Bodrum, Turkey: Where It’s At:
Travel-thirsty readers are on the lookout for luxury destinations that are worthy of the media frenzy of Barbados and Bali but have still managed to fly under the radar, at least the American one–so we give you a little 101 on Bodrum, Turkey–or, The Bodrum Peninsula to be precise, which sits on Turkey’s southwest coast on the shores of the Aegean Sea, just an hour flight from Istanbul. The Bodrum Peninsula has become a choice destination for global powerhouses-ranging from Jeff Bezos to Ukraine’s President Zelenskiy, Norway’s Princess Martha Louise, and other elite travelers who make fewer headlines but like their sun streaming down on a glistening sea all the same. I think it’s safe to say that many noteworthy travelers to Bodrum, Turkey have their choice of luxury villas to choose from. So why, Bodrum?
Sure, let’s call it the St. Tropez of Turkey, as many have come to, for a moment. As you’d expect from any marvelous salivation-inducing luxury seaside locale, you can go to Bodrum to spend the day sunbathing, relaxing deeply at spas and beach clubs, fine-dining at seaside restaurants and bars, and setting off from the marina to ride the adjacent waves of the palm-lined waterfront of warm seas ready to be dipped into or explored through water sports or on a superyacht. And on summer nights, you can enjoy dancing and conversation that echoes onto the patio tables of restored ancient architecture into bars, restaurants, and houses on the very waterline of the coast (speaking of which, you’ll notice that most houses are painted blue around the windows and doors – but I bet you can’t guess why! It’s supposed to keep scorpions away). And at dawn, you can make your way back to your villa by way of Mediterranean streets designed for optimal shade.
But what makes Bodrum, Turkey evermore so idiosyncratically appealing to its visitors is not what it has in common with other luxury locations, but what it does not. Bodrum is not only beloved for its unique, white plastered back streets, its tangerine groves along the beach, its pirate-themed boat parties (can’t get much more specific than that), its aromatic markets selling soaked almonds and mussels with lemon, its thousand-year-old olive trees, and its choice of electronic, disco, cabaret, or Turkish drama music, or some combination thereof, in the energetic post-dining nightlife. Bodrum also quietly and not-so-quietly offers two irresistible charms: a thriving arts scene and the deepest of histories, two elements impossible not to at least in part attribute to one another.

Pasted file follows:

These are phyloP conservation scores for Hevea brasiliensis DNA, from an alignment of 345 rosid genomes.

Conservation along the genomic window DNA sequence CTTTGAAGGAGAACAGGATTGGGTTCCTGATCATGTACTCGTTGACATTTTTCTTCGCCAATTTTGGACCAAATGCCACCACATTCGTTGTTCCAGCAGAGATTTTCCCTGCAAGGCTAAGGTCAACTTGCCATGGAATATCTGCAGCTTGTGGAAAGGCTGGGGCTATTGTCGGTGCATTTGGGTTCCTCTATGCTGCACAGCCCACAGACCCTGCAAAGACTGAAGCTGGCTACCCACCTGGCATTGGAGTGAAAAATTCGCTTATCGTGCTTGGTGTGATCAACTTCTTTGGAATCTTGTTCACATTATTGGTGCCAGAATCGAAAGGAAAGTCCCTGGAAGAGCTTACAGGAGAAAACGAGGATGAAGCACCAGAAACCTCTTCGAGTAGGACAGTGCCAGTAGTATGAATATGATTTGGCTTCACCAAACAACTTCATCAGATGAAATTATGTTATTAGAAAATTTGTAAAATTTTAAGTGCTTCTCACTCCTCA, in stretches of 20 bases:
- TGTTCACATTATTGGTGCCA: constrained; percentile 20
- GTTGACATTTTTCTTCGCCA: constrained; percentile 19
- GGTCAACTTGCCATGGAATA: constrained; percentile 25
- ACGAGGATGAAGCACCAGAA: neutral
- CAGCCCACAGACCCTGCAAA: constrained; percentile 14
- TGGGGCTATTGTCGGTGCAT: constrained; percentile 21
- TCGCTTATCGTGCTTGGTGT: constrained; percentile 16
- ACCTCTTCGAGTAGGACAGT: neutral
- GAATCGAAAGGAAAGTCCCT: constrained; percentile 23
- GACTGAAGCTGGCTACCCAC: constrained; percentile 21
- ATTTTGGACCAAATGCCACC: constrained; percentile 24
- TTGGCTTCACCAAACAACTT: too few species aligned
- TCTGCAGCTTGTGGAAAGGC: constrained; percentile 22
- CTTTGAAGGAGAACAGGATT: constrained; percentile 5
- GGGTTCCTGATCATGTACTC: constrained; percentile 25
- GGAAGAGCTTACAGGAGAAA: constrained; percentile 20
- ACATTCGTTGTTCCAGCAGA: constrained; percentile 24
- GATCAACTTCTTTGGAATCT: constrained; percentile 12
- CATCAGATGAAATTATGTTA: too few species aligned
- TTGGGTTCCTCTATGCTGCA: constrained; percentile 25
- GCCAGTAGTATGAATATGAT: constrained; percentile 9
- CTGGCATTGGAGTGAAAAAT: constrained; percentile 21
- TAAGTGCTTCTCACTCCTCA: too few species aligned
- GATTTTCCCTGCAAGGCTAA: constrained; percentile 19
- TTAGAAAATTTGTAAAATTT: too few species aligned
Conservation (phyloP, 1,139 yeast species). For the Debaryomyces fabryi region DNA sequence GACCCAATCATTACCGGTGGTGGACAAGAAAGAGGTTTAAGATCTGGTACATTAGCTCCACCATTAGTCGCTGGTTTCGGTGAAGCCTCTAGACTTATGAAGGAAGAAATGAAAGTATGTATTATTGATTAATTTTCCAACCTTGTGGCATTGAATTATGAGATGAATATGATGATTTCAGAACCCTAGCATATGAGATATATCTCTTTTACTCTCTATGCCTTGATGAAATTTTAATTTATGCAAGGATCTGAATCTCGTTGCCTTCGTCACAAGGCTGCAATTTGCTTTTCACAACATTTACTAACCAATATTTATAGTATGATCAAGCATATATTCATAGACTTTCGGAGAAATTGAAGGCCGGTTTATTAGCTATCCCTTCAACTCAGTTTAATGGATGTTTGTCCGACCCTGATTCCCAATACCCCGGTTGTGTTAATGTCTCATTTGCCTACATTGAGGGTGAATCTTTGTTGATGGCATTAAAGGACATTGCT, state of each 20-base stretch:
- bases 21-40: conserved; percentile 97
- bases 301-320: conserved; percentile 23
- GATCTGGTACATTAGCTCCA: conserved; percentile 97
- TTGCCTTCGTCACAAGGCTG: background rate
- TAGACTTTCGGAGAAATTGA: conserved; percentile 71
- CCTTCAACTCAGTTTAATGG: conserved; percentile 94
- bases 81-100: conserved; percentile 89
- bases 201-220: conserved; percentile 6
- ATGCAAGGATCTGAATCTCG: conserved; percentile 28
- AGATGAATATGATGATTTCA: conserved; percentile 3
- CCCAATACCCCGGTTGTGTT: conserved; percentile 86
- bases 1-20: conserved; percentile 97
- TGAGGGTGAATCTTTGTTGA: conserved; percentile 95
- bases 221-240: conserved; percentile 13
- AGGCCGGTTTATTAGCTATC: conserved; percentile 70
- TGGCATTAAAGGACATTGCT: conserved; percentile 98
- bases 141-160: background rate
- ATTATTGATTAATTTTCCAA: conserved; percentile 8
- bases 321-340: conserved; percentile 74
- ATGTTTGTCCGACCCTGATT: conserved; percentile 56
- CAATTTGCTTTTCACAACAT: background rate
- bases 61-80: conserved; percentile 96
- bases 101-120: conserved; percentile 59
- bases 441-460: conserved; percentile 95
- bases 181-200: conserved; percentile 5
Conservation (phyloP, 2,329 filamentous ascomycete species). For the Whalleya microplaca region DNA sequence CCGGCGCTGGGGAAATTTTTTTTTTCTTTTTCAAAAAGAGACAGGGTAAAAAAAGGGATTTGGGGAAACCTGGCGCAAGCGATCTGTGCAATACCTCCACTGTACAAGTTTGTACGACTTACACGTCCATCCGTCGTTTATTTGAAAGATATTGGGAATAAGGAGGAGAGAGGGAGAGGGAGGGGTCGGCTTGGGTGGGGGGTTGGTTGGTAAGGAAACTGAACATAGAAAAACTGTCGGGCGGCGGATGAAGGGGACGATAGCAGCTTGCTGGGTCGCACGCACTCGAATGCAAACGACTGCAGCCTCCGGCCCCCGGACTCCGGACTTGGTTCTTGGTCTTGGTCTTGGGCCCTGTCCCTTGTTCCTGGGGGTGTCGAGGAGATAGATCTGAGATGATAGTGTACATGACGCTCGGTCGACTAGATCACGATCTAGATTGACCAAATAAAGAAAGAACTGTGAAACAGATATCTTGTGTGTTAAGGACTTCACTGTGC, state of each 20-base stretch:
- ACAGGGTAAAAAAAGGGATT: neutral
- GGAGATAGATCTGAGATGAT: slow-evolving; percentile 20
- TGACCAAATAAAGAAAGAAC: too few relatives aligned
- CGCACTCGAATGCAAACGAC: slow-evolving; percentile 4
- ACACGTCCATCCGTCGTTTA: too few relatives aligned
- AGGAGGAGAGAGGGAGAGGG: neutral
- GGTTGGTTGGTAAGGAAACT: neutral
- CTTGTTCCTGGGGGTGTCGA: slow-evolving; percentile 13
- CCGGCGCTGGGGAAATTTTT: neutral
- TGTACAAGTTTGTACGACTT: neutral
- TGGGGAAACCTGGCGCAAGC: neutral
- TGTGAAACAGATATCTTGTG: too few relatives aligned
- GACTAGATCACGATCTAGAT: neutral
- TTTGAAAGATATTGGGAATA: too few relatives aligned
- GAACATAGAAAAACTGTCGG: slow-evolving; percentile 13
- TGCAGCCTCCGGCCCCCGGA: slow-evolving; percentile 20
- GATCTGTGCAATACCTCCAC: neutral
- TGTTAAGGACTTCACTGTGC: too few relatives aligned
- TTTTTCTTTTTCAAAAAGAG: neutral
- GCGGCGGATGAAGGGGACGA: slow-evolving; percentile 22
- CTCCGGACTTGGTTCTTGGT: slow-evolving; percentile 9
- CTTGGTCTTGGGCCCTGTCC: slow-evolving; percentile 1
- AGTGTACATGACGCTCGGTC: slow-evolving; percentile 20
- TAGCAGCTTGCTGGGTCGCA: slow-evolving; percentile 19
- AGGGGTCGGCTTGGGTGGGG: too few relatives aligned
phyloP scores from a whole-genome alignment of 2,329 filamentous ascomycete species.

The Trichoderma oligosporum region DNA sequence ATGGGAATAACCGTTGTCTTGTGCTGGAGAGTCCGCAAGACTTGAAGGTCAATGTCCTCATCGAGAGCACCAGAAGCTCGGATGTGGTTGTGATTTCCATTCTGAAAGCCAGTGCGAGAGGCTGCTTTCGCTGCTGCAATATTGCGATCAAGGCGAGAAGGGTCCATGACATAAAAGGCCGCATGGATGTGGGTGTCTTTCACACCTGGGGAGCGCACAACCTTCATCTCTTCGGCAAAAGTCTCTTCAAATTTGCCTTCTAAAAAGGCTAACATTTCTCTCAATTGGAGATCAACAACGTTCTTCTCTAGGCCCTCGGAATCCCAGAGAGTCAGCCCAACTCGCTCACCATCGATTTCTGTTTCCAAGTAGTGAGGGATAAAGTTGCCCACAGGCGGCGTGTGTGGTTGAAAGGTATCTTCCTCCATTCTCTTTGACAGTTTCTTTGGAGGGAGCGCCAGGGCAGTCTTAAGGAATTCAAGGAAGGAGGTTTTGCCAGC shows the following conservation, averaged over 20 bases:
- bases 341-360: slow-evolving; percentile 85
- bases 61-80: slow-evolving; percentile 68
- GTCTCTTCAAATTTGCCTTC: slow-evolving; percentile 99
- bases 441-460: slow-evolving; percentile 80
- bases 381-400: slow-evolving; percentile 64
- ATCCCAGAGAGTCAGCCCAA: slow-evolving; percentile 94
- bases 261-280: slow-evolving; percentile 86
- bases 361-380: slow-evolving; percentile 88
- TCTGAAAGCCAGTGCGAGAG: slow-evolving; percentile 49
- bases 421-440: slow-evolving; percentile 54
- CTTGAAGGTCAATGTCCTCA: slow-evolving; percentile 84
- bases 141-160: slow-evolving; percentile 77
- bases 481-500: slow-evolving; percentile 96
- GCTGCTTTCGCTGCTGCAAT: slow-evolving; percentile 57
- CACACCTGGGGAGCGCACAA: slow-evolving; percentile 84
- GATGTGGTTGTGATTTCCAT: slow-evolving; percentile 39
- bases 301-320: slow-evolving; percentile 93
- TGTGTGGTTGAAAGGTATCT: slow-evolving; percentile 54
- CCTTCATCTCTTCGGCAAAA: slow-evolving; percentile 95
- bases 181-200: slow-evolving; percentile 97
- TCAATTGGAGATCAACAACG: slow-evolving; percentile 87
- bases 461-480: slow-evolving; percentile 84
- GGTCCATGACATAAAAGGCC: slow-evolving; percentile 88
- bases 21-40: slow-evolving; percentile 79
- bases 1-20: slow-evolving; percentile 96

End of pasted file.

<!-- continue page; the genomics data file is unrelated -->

Bodrum, Turkey: Where It’s Been
Bodrum quietly offers a seemingly endless history specific to the many, many years of its consistent inhabitation since its ancient origins. Come ready to appreciate the preserved, modified, and impressively recorded history with the same jaw-opened lust you might’ve welcomed your fish course with at a seaside restaurant. Take the early 15th Century Castle of St. Peter, once completely surrounded by sea, or take The Museum of Underwater Archaeology- the home of discoveries made at shipwreck sites in the Turkish Aegean over time since the Bronze Age- that this castle has been converted into. Bodrum was, after all, once upon a time, called Halicarnassus of Caria. The Carians are credited with having taught the Greeks to use handles on shields. Homer references the Carians in The Illiad, calling them “barbarous of speech.” Did I mention that Halicarnassus is the birthplace of none other than Herodotus, who is known as “The Father of History”? Herodotus wrote of Artemisia I, a notably “manly” military commander, the perhaps ahead-of-her-time actions of whom elicited this quote from Xerxes: “My men have shown themselves women and my women, men.”